His journey began in Leeds, so how did Bill Aitken become one of India’s most loved travel writers? He talks to Stephen McClarence.
Out of the blue, I mention The Yorkshire Post to Bill Aitken. His face lights up. “The Yorkshire Post!” he exclaims. “It saved my life!” Not a line you necessarily expect to hear 6,000ft up in the Himalayas with the late afternoon mists swirling in the valley below.
It’s a chilly winter day and as he pours the tea at his home in the North Indian hill station of Mussoorie, 80-year-old Aitken, a long-established and charismatic travel writer, is swathed in pullovers and cardigans and is wearing a woolly hat with a bobble as big as an orange. He’s seen a lot of Indian winters. More than half a century ago, after graduating from Leeds University, he hitch-hiked to the sub-continent and has stayed ever since. “I’m the founding father of the hippies,” he smiles.
In 1959, Scottish-born Aitken decided to supplement his degree in Comparative Religion by getting “a first-hand feel” of the world’s living religions. “So I said goodbye to my girlfriend, hitched to Canterbury, crossed Europe and carried on though Yugoslavia. I wore a kilt as far as Istanbul – a good gimmick for getting a lift – but then posted it home; it was so bloody hot.”
He made his way to Jordan, to discover if he really could float in the Dead Sea (he could), and was hoping for a lift to Jerusalem. “Suddenly a military jeep pulled up. They thought I might be a spy. I said: ‘No, I’m from England and I’m hitching to India.’ And I had this to prove it...”
He jumps up from his chair, pads across to the next room, and comes back with a framed, slightly yellowing, photograph from The Yorkshire Post. Published shortly before he left England, it accompanied an article about his travel plans and showed him (in signature kilt) escorting three chic young female freshers around Leeds University three years earlier.
“It convinced the military police that I was a bona fide traveller and they gave me a lift to Jerusalem,” he says. “Without that cutting I could have been bumped off and thrown in the Dead Sea!”
His journey continued across Iran and Afghanistan and he eventually arrived in Calcutta, with two rupees in his pocket, six weeks after setting off from England. He had originally planned to carry on hitching, “but I said to myself: ‘You’ve found what you wanted, why go any further?’” What exactly had he found? “A four-letter word: ‘Love’. Everyone hated Calcutta; I loved it.”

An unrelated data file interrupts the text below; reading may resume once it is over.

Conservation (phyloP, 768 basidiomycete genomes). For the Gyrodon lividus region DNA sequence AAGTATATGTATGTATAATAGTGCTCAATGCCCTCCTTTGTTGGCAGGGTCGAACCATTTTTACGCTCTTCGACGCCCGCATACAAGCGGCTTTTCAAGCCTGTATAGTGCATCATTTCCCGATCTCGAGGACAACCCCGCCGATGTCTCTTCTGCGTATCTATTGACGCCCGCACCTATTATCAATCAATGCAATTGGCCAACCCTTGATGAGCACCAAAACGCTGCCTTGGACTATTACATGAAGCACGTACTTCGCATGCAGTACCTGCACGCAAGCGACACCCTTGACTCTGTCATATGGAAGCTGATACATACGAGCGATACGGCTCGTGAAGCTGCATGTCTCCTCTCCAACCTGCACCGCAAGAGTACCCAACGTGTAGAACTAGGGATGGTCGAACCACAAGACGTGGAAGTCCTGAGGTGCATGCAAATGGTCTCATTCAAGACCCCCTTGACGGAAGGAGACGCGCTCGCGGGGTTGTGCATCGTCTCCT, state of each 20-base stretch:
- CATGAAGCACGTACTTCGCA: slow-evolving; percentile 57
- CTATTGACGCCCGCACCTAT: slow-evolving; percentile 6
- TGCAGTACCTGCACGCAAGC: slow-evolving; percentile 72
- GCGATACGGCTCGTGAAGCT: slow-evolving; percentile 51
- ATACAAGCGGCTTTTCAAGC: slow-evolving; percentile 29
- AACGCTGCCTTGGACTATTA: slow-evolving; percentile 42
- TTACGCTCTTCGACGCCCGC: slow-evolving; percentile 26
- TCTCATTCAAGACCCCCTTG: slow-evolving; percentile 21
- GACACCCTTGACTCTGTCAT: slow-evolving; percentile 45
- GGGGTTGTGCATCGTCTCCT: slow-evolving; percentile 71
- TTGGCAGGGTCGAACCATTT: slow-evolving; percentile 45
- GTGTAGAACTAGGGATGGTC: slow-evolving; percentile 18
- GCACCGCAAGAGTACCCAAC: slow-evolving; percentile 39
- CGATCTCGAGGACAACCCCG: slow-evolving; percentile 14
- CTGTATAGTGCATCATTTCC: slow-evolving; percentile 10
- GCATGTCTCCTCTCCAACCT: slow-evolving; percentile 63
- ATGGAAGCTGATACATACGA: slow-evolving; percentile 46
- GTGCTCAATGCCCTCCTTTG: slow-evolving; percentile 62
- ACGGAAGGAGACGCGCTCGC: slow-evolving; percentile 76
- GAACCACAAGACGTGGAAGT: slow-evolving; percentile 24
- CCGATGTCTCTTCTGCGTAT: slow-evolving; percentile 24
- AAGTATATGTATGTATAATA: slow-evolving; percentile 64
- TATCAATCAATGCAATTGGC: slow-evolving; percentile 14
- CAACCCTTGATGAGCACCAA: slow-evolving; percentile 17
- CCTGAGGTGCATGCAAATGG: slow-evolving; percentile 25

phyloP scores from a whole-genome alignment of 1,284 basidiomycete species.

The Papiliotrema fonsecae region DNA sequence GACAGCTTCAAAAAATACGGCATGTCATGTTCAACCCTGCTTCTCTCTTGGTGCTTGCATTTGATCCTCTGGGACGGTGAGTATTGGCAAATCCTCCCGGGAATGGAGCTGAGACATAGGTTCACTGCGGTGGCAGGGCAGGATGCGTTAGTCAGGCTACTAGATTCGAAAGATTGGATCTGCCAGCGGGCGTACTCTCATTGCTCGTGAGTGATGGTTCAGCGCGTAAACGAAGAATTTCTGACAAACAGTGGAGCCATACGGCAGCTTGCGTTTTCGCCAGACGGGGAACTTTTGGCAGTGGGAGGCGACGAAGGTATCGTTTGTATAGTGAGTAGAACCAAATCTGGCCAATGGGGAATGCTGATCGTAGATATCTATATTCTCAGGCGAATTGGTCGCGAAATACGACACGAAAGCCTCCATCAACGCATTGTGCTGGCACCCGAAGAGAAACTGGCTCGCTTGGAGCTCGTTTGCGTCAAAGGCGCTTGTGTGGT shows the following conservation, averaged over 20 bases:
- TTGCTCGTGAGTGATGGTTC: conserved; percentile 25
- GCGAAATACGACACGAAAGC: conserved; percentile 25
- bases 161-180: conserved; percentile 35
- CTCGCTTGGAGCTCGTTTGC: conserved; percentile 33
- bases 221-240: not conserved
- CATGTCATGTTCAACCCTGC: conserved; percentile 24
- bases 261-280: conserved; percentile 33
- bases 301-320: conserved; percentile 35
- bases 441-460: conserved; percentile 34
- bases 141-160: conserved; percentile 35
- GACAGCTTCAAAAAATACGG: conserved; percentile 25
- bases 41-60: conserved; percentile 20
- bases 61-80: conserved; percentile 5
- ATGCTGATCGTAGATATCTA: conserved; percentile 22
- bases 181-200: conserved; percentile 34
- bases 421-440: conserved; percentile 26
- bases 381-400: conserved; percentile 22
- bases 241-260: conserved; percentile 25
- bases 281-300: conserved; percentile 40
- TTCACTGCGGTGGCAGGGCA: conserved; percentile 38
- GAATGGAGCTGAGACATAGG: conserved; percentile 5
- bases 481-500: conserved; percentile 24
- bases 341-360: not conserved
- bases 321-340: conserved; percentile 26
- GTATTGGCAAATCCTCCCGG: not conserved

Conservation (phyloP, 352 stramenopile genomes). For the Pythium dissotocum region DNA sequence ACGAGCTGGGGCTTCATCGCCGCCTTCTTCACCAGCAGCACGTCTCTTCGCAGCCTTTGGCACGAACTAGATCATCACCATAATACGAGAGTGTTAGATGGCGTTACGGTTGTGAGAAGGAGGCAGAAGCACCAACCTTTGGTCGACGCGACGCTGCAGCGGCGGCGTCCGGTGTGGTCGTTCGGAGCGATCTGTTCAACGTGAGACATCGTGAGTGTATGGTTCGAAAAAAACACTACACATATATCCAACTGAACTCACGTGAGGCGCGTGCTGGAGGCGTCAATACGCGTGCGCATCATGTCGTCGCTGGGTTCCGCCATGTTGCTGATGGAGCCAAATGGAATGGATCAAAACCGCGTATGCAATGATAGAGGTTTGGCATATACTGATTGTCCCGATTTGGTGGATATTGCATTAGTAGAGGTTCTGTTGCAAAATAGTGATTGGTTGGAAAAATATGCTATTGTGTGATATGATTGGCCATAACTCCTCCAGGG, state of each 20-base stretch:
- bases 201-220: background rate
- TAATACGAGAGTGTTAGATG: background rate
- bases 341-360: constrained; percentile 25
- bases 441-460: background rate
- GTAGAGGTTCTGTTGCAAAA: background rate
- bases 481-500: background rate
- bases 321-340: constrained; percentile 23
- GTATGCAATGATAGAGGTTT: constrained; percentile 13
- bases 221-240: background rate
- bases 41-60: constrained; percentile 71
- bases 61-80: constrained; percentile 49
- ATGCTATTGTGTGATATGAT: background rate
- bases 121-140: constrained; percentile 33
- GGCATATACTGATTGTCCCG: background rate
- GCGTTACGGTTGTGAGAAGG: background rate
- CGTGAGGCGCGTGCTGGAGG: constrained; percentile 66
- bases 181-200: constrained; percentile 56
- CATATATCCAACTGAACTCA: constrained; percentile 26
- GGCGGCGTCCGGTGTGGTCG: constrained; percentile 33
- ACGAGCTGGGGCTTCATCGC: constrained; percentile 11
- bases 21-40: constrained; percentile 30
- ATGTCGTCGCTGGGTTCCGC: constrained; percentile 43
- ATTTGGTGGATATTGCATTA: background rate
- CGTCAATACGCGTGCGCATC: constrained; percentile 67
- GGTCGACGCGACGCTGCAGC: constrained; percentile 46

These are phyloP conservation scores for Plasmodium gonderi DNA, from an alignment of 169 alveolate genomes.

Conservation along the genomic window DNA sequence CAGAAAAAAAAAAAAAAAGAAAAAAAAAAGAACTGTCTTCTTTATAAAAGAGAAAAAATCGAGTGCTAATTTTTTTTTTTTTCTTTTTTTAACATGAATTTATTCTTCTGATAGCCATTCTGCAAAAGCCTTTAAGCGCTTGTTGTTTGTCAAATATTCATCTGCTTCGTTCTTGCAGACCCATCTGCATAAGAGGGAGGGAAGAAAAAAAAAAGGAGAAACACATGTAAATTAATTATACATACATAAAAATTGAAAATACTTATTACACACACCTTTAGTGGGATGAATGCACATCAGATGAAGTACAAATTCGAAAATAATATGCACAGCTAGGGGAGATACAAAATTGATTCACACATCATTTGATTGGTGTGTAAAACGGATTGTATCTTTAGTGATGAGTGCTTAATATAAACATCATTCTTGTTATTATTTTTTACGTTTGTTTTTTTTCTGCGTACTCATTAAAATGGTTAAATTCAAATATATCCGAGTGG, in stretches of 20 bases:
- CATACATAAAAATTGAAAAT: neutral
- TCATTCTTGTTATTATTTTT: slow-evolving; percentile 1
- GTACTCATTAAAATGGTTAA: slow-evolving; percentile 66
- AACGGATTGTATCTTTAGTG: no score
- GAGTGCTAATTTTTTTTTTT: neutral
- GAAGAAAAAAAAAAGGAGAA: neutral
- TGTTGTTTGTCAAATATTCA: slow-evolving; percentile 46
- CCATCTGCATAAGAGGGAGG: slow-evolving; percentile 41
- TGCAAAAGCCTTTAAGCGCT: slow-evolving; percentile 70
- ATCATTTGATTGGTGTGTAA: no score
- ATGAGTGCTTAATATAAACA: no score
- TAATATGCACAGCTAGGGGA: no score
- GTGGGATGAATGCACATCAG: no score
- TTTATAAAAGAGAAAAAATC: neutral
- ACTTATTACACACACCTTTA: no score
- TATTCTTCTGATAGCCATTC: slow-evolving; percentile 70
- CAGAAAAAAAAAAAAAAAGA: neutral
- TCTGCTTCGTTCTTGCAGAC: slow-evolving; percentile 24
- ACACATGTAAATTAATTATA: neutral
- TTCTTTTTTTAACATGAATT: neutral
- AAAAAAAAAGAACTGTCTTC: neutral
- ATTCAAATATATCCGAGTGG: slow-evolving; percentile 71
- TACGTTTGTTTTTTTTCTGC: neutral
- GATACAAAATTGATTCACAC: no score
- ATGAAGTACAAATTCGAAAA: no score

He had no previous Indian connections (“though I was always a vegetarian; at Christmas I would have a boiled egg”), but the culture appealed so much that he spent a year teaching in the city.
And then he stayed on in India, living for 12 years in Himalayan ashrams, contracting typhoid at a village festival, and on one occasion fasting for 50 days. He became a naturalised Indian citizen and in 1972 settled in Mussoorie, a traditional summer refuge from the heat of the plains. The British who once made the tortuously twisting journey up to the hill station – and to neighbouring Landour – have been largely replaced by Indian tourists, lured by “the hills” and “the snows”, the forests and the bazaars.
For many years, Aitken’s companion was Prithwi, dowager maharani of the former princely state of Jind. She died five years ago but her face still smiles from photographs around their brightly painted bohemian home. Downstairs are reminders of Prithwi’s aristocratic background: a long vestibule with portraits of bewhiskered maharajahs and a dark gallery of their “trophies”, the animals they shot.
Bill Aitken has written more than a dozen books and many articles about his Indian travels – particularly by motorcycle and steam train. “I came to India to study comparative religion,” he once said. “But I found comparative railways much more interesting.”
He recently told a journalist from The Hindu: “I wrote to share my pleasure in discovering India’s amazing and diverse beauties and to suggest there’s more to life than pining to become prime minister.” The newspaper commented: “No other Indian writer has written so extensively, passionately and lovingly on India’s mountains and her rivers.”
And few have written so entertainingly. In Travels by a Lesser Line, his account of a marathon journey by metre-gauge railway, he recounts sharing a compartment with a railway doctor: “His stories enlivened the way, especially the one about the employee who religiously took leave to attend family funerals. At the end of three years when the applications were re-examined, it was found his maternal grandmother led the field in the funeral stakes and had kicked the bucket no less than 18 times.”
The founding father of the hippies describes himself as “a bit of a semi-recluse now”, last visiting Britain in 1997. “I just quailed about the sheer pace of life there. Here, if you ask someone the time, it can be 15 minutes either way. In Britain it has to be to the second.”
As we finish our tea, he picks up The Yorkshire Post photograph that came to his rescue. “I keep it framed because otherwise the silverfish will get at it,” he says. “Extraordinary that the picture has survived when so much else has fallen by the wayside.”
And he recalls his Leeds student digs in Horsforth and his daily cycle ride to the university through Kirkstall. “I remember it all with great affection; Leeds was a wonderful time in my life. Yorkshire characters tend to stamp themselves on one’s mind... and how I love The Yorkshire Post!”